By: Alison M. Crane
On September 19, 2022, California Governor Gavin Newsom signed Assembly Bill 2777 – the Sexual Abuse and Cover-Up Accountability Act – which provides adults who claim they were victims of sexual assault the opportunity to file civil claims for damages related to crimes that were otherwise barred by an expired statute of limitations. “Sexual assault” in this context means any of the crimes described in Section 243.4, 261, 264.1, 286, 287, or 289, or former Sections 262 and 288a, of the Penal Code, assault with the intent to commit any of those crimes, or an attempt to commit any of those crimes. The law takes effect on January 1, 2023, and provides a three-year window for survivors of sexual assault to file claims for financial compensation as a result of crimes which meet the statute’s criteria.
California Code of Civil Procedure Section 340.16 allows a plaintiff to recover damages suffered as a result of sexual assault, where the assault occurred after the plaintiff’s 18th birthday, so long as the action is commenced (1) within 10 years from the date of the last act (including act, attempted act, or assault with intent to commit the act) of sexual assault against the plaintiff, or (2) within three years from the date the plaintiff discovers or reasonably should have discovered an injury or illness resulted from an act of sexual assault against the plaintiff, whichever is later. By way of background, in 2019, California extended the statute of limitations for sexual assault from two to ten years. However, this bill did not expressly revive otherwise time-barred claims. This recently passed law addresses this by creating the revival window for any sexual assault claim based upon conduct that occurred after January 1, 2009 (ten years preceding the 2019 bill) and commenced after January 1, 2019.
Of concern for businesses, the bill also creates a one-year revival period for a plaintiff to bring a claim against an entity that would otherwise be barred because the statute of limitations expired if the plaintiff alleges the following: (1) the plaintiff was sexually assaulted; (2) one or more entities are legally responsible for damages arising out of the sexual assault (which can be demonstrated through, inter alia, negligence, intentional torts, and vicarious liability); and (3) the entities, including their officers, directors, representatives, employees, or agents, engaged in a cover up or attempted cover up of a previous instance or allegation of sexual assault by an alleged perpetrator of such abuse. Claims that have been litigated to finality in court or have been resolved through a written settlement agreement are not revived. Nor are claims against public entities. A sexual assault survivor plaintiff would have until December 31, 2023, to bring such a claim under this law.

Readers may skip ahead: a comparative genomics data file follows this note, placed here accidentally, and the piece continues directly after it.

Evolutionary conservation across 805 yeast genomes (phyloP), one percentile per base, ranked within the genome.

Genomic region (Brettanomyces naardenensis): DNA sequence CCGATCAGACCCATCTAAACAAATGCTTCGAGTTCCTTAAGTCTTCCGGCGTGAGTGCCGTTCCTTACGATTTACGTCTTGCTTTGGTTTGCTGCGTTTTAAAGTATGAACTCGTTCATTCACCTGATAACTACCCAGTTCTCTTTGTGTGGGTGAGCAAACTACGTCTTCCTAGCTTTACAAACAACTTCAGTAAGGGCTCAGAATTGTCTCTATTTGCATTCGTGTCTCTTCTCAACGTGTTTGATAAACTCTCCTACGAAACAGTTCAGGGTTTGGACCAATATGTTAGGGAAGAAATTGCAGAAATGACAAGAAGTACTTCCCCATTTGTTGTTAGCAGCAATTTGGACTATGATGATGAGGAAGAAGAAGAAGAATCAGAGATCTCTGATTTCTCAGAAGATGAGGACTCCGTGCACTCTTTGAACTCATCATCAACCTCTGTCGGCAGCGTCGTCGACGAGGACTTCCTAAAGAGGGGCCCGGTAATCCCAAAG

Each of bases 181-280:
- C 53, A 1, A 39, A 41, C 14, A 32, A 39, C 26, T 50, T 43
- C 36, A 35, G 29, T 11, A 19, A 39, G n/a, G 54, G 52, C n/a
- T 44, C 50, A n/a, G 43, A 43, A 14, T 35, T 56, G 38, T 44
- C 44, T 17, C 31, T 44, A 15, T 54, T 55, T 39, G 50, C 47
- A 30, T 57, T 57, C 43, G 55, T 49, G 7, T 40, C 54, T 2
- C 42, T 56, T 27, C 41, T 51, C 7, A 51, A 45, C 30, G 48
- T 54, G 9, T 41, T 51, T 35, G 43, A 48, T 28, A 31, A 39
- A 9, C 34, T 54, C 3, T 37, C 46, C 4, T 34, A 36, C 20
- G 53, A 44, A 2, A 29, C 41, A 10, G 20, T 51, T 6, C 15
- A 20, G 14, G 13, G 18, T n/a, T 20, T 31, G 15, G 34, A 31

The statute defines a cover up as “a concerted effort to hide evidence relating to a sexual assault that incentivizes individuals to remain silent or prevents information relating to a sexual assault from becoming public or being disclosed to the plaintiff, including, but not limited to, the use of nondisclosure agreements or confidentiality agreements.” This includes claims for wrongful termination and sexual harassment where sexual assault formed the basis of those claims.